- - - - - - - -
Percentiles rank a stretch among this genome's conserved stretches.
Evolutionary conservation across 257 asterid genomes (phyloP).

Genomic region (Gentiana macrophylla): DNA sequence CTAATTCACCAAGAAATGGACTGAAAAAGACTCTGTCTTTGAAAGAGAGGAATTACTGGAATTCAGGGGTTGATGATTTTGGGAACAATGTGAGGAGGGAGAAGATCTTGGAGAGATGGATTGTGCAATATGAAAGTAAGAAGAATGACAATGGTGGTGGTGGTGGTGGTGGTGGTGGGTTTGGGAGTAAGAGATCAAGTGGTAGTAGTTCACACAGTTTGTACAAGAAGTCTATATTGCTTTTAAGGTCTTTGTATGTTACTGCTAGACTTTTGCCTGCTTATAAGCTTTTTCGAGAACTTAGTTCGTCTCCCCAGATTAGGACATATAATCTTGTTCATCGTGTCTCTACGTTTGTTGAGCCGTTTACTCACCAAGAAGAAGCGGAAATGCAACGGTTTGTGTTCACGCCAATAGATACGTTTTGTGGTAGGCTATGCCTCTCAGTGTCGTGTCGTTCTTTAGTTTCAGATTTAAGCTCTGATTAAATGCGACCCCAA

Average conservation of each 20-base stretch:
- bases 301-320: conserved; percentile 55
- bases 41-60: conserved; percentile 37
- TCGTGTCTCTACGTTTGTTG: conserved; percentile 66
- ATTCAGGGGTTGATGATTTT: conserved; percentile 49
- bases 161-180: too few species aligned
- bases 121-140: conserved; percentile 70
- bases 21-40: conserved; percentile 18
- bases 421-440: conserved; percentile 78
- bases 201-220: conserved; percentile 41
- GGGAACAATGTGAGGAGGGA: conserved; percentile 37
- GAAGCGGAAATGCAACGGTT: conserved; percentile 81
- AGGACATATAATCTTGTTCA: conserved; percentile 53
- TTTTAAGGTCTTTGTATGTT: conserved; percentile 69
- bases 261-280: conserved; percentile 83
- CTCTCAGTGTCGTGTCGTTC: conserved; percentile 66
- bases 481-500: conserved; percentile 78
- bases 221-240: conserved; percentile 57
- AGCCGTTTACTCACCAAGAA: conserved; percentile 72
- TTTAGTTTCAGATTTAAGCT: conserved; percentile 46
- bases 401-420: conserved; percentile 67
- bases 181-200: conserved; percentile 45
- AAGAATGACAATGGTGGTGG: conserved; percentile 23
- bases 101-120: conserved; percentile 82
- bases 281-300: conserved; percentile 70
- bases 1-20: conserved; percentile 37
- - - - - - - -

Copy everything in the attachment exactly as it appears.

Percentiles rank a stretch among this genome's conserved stretches.
Evolutionary conservation across 257 asterid genomes (phyloP).

Genomic region (Gentiana macrophylla): DNA sequence CTAATTCACCAAGAAATGGACTGAAAAAGACTCTGTCTTTGAAAGAGAGGAATTACTGGAATTCAGGGGTTGATGATTTTGGGAACAATGTGAGGAGGGAGAAGATCTTGGAGAGATGGATTGTGCAATATGAAAGTAAGAAGAATGACAATGGTGGTGGTGGTGGTGGTGGTGGTGGGTTTGGGAGTAAGAGATCAAGTGGTAGTAGTTCACACAGTTTGTACAAGAAGTCTATATTGCTTTTAAGGTCTTTGTATGTTACTGCTAGACTTTTGCCTGCTTATAAGCTTTTTCGAGAACTTAGTTCGTCTCCCCAGATTAGGACATATAATCTTGTTCATCGTGTCTCTACGTTTGTTGAGCCGTTTACTCACCAAGAAGAAGCGGAAATGCAACGGTTTGTGTTCACGCCAATAGATACGTTTTGTGGTAGGCTATGCCTCTCAGTGTCGTGTCGTTCTTTAGTTTCAGATTTAAGCTCTGATTAAATGCGACCCCAA

Average conservation of each 20-base stretch:
- bases 301-320: conserved; percentile 55
- bases 41-60: conserved; percentile 37
- TCGTGTCTCTACGTTTGTTG: conserved; percentile 66
- ATTCAGGGGTTGATGATTTT: conserved; percentile 49
- bases 161-180: too few species aligned
- bases 121-140: conserved; percentile 70
- bases 21-40: conserved; percentile 18
- bases 421-440: conserved; percentile 78
- bases 201-220: conserved; percentile 41
- GGGAACAATGTGAGGAGGGA: conserved; percentile 37
- GAAGCGGAAATGCAACGGTT: conserved; percentile 81
- AGGACATATAATCTTGTTCA: conserved; percentile 53
- TTTTAAGGTCTTTGTATGTT: conserved; percentile 69
- bases 261-280: conserved; percentile 83
- CTCTCAGTGTCGTGTCGTTC: conserved; percentile 66
- bases 481-500: conserved; percentile 78
- bases 221-240: conserved; percentile 57
- AGCCGTTTACTCACCAAGAA: conserved; percentile 72
- TTTAGTTTCAGATTTAAGCT: conserved; percentile 46
- bases 401-420: conserved; percentile 67
- bases 181-200: conserved; percentile 45
- AAGAATGACAATGGTGGTGG: conserved; percentile 23
- bases 101-120: conserved; percentile 82
- bases 281-300: conserved; percentile 70
- bases 1-20: conserved; percentile 37